Greitens said he hopes to hire a Fortune 500 executive as a “chief operating officer” for the state. Presumably that person will sweat the details. Isn’t that the governor’s job?

Meeting with the editorial board, Greitens at one point grew impatient and said our questions pressing him for policy specifics were “making my head hurt.” We were asking him about stop-and-frisk policies for police officers; he said it was the wrong question, as was our interest in campaign finance reform and state budget problems.

“I’ve held 150 town-hall meetings around this state and had zero questions about campaign finance reform,” he said.

If he thinks he can clean up Jefferson City without cleaning up the money problem, he is wrong.

Koster seems sometimes to be trying to outflank Greitens on the right. The former Republican says of his party switch, “The GOP I belonged to no longer exists.” He describes levels of caucus-room duplicity among his Republican colleagues that he found abhorrent in the Legislature, where they expressed one view in private and the opposite view on the floor.

At the same time, the experience of serving in the legislative leadership of both parties has provided him with a balanced political viewpoint that better reflects the ambivalent nature of Missourians’ voting patterns in statewide races.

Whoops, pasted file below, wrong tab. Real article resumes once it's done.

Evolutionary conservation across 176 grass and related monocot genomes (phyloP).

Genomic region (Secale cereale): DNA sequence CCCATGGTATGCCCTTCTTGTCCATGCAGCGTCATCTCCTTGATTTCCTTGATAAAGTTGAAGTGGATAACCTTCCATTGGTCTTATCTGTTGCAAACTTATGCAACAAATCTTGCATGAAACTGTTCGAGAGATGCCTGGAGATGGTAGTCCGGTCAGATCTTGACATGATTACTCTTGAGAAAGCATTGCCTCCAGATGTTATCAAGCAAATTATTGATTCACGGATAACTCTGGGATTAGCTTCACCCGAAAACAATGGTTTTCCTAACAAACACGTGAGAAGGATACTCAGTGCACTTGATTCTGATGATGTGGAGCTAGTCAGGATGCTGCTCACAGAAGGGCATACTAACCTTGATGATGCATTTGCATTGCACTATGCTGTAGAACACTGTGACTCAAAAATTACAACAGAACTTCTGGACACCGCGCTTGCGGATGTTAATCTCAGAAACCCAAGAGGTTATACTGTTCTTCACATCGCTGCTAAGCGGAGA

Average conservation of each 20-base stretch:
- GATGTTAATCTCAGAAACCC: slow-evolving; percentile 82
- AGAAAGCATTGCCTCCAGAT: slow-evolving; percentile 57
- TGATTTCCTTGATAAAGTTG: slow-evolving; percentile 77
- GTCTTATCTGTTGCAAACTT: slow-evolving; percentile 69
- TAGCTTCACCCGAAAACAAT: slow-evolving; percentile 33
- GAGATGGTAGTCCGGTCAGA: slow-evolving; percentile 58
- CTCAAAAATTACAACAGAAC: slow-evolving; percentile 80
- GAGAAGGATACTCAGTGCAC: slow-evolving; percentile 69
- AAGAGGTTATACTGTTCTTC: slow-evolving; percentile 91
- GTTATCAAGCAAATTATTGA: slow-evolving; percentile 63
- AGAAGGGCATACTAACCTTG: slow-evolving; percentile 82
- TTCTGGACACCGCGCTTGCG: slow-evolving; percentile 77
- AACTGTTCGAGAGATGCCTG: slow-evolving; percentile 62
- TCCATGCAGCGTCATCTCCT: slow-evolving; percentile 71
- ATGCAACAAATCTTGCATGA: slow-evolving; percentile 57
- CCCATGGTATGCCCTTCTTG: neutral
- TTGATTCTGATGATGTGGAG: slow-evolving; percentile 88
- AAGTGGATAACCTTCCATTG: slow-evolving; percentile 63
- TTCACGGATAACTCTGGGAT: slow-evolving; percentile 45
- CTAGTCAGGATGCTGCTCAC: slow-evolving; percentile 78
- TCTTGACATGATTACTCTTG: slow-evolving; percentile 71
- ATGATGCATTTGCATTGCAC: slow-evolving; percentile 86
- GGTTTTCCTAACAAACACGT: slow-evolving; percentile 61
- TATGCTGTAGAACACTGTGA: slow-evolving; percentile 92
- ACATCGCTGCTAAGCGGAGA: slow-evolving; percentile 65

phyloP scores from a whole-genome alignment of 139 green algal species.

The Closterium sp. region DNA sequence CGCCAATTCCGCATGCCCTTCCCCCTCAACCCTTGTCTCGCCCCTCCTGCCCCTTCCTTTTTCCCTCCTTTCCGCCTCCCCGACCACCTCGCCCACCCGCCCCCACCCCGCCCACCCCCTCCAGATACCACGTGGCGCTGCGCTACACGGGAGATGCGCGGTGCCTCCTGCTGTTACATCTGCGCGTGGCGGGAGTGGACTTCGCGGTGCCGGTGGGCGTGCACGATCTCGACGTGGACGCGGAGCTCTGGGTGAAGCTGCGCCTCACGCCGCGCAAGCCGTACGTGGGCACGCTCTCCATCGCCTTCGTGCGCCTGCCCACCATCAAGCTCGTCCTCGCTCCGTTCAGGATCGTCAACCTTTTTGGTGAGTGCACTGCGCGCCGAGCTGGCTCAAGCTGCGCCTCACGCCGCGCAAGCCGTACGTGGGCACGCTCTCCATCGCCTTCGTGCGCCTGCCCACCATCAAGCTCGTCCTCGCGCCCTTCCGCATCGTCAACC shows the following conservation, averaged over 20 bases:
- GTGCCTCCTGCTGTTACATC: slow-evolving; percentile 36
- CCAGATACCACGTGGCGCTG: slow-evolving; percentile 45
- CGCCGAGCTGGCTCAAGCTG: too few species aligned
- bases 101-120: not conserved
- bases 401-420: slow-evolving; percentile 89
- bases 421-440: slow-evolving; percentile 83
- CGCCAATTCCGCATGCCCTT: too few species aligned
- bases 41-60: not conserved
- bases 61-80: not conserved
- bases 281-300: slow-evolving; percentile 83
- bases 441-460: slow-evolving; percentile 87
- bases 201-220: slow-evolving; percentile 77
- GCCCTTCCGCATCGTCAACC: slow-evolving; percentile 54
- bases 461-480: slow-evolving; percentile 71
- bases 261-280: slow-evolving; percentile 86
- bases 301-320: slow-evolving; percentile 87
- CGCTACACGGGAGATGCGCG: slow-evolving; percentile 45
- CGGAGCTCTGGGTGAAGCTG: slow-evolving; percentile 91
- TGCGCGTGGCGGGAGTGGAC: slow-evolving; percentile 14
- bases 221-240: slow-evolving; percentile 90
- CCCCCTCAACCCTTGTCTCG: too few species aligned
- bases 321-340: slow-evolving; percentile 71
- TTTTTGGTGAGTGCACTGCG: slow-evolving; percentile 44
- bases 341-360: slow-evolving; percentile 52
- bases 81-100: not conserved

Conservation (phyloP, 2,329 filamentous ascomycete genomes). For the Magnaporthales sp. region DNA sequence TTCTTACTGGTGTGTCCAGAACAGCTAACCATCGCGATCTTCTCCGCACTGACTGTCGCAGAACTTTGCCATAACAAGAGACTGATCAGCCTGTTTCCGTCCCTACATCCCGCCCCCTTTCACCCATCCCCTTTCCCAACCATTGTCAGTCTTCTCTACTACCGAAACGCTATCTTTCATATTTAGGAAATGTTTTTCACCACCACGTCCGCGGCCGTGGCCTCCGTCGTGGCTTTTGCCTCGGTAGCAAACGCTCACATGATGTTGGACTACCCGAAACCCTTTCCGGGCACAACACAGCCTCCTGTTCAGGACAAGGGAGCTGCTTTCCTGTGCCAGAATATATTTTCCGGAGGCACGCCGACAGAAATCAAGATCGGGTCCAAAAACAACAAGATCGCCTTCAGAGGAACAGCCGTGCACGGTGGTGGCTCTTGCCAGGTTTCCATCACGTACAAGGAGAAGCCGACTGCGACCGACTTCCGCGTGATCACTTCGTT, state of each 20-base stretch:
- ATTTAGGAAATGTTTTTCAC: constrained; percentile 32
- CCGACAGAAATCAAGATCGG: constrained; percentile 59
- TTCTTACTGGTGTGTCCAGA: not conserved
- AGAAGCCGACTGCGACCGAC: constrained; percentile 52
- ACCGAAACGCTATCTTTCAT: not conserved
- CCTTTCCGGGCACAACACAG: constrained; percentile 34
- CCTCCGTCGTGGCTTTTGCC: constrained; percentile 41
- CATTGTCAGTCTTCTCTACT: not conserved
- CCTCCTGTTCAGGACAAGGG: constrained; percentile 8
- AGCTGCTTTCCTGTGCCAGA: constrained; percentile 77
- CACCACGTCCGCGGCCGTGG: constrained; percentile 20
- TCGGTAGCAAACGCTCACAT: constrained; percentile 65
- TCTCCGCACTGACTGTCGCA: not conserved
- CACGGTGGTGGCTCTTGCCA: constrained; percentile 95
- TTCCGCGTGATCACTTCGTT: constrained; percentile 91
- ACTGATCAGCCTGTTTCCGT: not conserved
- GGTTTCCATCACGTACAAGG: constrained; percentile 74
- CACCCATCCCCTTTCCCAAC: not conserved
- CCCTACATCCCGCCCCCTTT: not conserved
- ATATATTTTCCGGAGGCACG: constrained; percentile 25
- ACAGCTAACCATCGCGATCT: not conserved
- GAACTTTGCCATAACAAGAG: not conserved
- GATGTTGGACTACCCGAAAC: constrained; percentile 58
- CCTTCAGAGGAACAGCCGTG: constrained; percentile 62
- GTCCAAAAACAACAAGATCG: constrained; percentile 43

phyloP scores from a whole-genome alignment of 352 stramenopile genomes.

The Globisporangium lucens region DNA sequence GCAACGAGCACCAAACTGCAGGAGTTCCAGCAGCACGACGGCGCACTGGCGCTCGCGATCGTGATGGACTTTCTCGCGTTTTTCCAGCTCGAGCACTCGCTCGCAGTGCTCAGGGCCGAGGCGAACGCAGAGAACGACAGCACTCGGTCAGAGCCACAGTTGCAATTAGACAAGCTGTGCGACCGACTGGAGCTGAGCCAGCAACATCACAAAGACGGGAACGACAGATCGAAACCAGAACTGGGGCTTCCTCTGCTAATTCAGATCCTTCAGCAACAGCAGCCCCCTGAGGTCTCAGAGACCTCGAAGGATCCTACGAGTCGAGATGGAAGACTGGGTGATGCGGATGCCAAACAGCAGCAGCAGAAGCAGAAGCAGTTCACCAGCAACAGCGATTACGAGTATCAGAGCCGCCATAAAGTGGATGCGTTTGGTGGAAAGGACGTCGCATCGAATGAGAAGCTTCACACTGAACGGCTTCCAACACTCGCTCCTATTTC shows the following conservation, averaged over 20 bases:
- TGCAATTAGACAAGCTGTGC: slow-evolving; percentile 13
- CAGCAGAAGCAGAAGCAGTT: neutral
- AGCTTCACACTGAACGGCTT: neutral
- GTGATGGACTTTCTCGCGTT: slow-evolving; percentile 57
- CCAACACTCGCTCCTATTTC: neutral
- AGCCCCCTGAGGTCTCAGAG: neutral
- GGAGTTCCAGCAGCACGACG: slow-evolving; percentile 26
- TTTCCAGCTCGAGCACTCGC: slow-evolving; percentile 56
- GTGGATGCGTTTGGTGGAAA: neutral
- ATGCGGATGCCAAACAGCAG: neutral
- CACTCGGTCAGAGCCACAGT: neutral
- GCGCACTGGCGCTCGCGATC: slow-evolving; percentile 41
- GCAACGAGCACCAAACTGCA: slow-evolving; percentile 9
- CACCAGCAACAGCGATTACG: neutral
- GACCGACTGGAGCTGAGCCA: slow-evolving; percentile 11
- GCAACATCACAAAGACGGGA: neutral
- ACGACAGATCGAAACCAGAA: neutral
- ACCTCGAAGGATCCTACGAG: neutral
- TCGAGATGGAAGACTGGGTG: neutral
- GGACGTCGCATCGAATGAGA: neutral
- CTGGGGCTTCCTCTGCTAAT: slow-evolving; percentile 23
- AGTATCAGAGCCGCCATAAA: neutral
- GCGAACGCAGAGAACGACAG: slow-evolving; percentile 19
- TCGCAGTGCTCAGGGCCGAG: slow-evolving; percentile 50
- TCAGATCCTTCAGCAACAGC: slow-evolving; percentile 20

Koster has been endorsed by the National Rifle Association and doesn’t think the Legislature’s new “constitutional carry” bill, SB 656, was worth opposing. That’s a major point of disagreement with this editorial board.

“We live in the most gun-friendly state in the country,” he said. “I want to concentrate on the criminal justice system in St. Louis and Kansas City, and I’m not going to burn up valuable time.”

Koster, who has heavy financial support from labor unions, has vowed to veto any right-to-work bill that would make fee payments optional for nonunion members in workplaces where union contracts are in force. He also plans to push expansion of the Medicaid program under the Affordable Care Act. “All I want to do is accept back the $2 billion we’re sending to Washington, D.C.,” he said, claiming Medicaid expansion would be the best economic development move the state could make.

He figures if tobacco taxes fail at the polls in November, he’ll come back with a new one in 2018. He figures that revenue and growth created by Medicaid expansion will be enough to offset the revenue lost by the 2014 income tax cuts that he supported.

Those tax cuts will create huge problems for Missouri’s next governor. The state will need all the experience it can get. Chris Koster has it.

Also running are Libertarian Cisse Spragins, Don Fitz of the Green Party, and independent Lester Turilli Jr.

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Related to this story

Missourians have good reason to be concerned about the double-laundering of the single largest political donation ever made to a candidate in state history. The nearly $2 million donation in July to Republican gubernatorial candidate Eric Greitens raises questions about who is trying to influence Greitens and why he refuses to disclose the donors' identities.